US2096428A - Closure and receptacle - Google Patents

Closure and receptacle Download PDF

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Publication number
US2096428A
US2096428A US1264235A US2096428A US 2096428 A US2096428 A US 2096428A US 1264235 A US1264235 A US 1264235A US 2096428 A US2096428 A US 2096428A
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Prior art keywords
closure
bead
ledge
skirt
invention
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Legal status (The legal status is an assumption and is not a legal conclusion. Google has not performed a legal analysis and makes no representation as to the accuracy of the status listed.)
Expired - Lifetime
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Emerson E Hogg
Andersen Eli Frank
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Arconic Inc
ALUMINUM CO
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Arconic Inc
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    • BPERFORMING OPERATIONS; TRANSPORTING
    • B65CONVEYING; PACKING; STORING; HANDLING THIN OR FILAMENTARY MATERIAL
    • B65DCONTAINERS FOR STORAGE OR TRANSPORT OF ARTICLES OR MATERIALS, e.g. BAGS, BARRELS, BOTTLES, BOXES, CANS, CARTONS, CRATES, DRUMS, JARS, TANKS, HOPPERS, FORWARDING CONTAINERS; ACCESSORIES, CLOSURES, OR FITTINGS THEREFOR; PACKAGING ELEMENTS; PACKAGES
    • B65D41/00Caps, e.g. crown caps or crown seals, i.e. members having parts arranged for engagement with the external periphery of a neck or wall defining a pouring opening or discharge aperture; Protective cap-like covers for closure members, e.g. decorative covers of metal foil or paper
    • B65D41/32Caps or cap-like covers with lines of weakness, tearing-strips, tags, or like opening or removal devices, e.g. to facilitate formation of pouring openings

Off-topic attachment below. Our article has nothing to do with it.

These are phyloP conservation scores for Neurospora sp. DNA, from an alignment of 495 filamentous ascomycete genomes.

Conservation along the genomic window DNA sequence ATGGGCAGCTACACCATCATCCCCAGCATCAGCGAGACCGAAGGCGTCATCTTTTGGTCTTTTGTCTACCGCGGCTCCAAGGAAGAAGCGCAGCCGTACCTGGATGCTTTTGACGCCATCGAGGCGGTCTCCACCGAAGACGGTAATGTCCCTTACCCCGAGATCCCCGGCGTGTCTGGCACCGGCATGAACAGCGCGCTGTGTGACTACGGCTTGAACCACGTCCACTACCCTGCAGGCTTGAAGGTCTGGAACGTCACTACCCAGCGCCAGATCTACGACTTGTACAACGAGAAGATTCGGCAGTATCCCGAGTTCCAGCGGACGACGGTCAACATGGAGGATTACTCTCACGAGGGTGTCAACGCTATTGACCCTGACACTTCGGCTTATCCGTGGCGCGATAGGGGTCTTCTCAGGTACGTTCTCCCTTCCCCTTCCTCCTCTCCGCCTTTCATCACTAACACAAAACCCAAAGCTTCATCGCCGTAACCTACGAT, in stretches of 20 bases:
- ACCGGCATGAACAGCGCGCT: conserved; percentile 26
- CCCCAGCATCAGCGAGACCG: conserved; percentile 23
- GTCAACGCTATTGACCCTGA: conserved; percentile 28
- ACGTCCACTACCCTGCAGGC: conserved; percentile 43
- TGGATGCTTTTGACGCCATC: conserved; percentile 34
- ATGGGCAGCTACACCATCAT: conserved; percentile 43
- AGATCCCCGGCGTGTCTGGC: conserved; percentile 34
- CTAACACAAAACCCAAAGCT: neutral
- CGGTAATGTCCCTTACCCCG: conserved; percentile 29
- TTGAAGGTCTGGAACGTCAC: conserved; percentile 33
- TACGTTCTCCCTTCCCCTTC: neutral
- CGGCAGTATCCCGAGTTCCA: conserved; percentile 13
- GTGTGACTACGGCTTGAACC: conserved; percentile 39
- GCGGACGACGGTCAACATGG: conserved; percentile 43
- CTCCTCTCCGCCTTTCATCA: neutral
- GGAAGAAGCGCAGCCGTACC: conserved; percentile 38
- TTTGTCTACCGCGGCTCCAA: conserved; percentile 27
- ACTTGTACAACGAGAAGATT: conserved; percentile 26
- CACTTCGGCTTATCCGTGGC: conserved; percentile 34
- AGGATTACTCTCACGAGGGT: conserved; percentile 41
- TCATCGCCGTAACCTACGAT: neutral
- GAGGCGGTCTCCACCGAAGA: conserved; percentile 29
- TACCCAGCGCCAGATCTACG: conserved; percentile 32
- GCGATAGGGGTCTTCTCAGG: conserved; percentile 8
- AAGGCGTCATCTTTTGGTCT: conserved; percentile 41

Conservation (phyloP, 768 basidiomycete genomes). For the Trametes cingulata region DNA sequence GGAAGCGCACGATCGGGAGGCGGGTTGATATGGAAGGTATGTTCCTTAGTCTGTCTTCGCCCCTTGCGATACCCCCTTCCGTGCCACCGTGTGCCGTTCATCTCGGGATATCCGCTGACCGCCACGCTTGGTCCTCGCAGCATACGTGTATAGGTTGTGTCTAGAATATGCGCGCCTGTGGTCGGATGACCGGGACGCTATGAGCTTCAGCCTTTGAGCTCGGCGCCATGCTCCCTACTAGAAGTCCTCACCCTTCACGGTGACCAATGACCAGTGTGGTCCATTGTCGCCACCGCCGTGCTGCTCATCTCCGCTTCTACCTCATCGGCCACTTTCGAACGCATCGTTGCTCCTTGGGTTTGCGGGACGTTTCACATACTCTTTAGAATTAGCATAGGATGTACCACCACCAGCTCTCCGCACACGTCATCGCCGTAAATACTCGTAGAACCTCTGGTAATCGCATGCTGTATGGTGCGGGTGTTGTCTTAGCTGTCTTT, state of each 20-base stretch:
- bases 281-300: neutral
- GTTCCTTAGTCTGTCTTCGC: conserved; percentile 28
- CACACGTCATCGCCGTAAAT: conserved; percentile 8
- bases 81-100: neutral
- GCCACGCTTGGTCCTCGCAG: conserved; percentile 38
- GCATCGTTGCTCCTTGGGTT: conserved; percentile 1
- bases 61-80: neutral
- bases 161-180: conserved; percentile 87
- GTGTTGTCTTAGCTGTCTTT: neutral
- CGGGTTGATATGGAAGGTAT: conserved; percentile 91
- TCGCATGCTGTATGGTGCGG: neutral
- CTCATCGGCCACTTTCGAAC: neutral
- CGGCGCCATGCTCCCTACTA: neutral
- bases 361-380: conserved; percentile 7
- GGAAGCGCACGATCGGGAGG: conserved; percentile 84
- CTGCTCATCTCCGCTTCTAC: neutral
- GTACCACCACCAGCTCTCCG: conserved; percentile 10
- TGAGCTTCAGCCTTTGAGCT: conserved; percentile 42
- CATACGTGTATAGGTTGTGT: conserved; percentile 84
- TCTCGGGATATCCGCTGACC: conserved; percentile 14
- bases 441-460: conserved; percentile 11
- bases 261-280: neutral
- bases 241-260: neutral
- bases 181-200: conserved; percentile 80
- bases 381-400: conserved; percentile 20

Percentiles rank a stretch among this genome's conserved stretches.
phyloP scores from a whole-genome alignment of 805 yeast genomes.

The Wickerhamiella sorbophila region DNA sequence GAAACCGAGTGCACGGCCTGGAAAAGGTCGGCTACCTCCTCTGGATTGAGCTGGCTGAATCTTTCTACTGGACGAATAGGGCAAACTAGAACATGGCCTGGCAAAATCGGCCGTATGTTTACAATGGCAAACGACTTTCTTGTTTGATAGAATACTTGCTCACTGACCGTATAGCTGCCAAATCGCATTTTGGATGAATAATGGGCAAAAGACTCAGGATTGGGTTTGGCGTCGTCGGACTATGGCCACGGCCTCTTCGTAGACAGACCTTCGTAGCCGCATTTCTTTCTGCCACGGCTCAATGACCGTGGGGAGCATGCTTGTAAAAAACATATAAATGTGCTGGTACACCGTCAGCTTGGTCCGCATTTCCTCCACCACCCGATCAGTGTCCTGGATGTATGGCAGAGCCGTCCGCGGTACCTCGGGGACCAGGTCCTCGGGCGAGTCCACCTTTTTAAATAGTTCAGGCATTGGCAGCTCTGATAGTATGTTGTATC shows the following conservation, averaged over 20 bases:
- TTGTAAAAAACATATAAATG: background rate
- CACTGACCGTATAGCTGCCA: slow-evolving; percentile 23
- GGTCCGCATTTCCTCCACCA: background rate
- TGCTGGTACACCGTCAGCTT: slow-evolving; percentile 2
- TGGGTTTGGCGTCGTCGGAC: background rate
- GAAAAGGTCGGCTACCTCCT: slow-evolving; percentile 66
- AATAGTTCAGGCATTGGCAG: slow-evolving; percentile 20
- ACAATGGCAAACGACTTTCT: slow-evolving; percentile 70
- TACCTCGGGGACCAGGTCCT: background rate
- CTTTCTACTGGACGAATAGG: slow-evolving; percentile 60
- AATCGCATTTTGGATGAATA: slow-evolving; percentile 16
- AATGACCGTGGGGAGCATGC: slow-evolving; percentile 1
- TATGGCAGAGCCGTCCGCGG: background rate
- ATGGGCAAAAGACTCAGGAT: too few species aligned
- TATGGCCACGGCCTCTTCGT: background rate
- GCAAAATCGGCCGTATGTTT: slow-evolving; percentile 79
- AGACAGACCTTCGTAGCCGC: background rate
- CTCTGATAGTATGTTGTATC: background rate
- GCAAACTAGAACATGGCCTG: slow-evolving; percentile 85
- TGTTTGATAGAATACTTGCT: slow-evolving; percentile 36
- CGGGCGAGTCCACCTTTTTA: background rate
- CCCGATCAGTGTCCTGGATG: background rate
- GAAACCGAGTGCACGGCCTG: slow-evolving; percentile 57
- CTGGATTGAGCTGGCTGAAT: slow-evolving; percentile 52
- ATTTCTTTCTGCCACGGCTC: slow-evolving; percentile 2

• B65D41/40Caps or cap-like covers adapted to be secured in position by permanent deformation of the wall-engaging parts
    • B65D41/42Caps or cap-like covers adapted to be secured in position by permanent deformation of the wall-engaging parts made of relatively-stiff metallic material, e.g. crown caps
    • YGENERAL TAGGING OF NEW TECHNOLOGICAL DEVELOPMENTS; GENERAL TAGGING OF CROSS-SECTIONAL TECHNOLOGIES SPANNING OVER SEVERAL SECTIONS OF THE IPC; TECHNICAL SUBJECTS COVERED BY FORMER USPC CROSS-REFERENCE ART COLLECTIONS [XRACs] AND DIGESTS
    • Y10TECHNICAL SUBJECTS COVERED BY FORMER USPC
    • Y10STECHNICAL SUBJECTS COVERED BY FORMER USPC CROSS-REFERENCE ART COLLECTIONS [XRACs] AND DIGESTS
    • Y10S215/00Bottles and jars
    • Y10S215/901Tamper-resistant structure

Description

Oct. 19, 1937. E. E. HOGG ET AL 2,096,428

CLOSURE AND RECEPTACLE Filed March 23, 1935 Patented Oct. 19, 1937 UNlTED STATES PATENT OFFICE I CLOSURE AND RECEPTACLE tion of Pennsylvania Application March 23, 1935, Serial No. 12,642

4 Claims.

This invention relates to an external closure for receptacles and it relates particularly to a definite relationship between the closure and the neck finish of the receptacle.

A great amount of attention has been devoted in the past, and is still being devoted, to the problem of making seals or closures for receptacles of various sizes, shapes and materials of a tamperproof nature, i. e., that cannot be removed without either visible alteration or destruction of the closure. It is an object of our invention to provide this desired tamperproof characteristic by means of combinations of receptacle finish and closures, so that an attempt to remove a closure will leave visible alterations and also so that removal will destroy the closure. It is an additional object of our invention to create this desirable characteristic in a combination utilizing well known forms of closures that hitherto have lacked this quality. The importance of this accomplishment is unquestionable in the light of contemporaneous marketing tendencies. The period of retailing from bulk is now one that belongs largely to the past. In the constant search for attractive containers, bottles have, of course, received attention, but it has been a drawback in the advancement of some uses of them that seals of tamperproof character have added disproportionately to the cost of packaging. It is a further purpose of the present invention to overcome this objection and to make available a tamperproof combination at a cost no greater than that of ordinary known closures.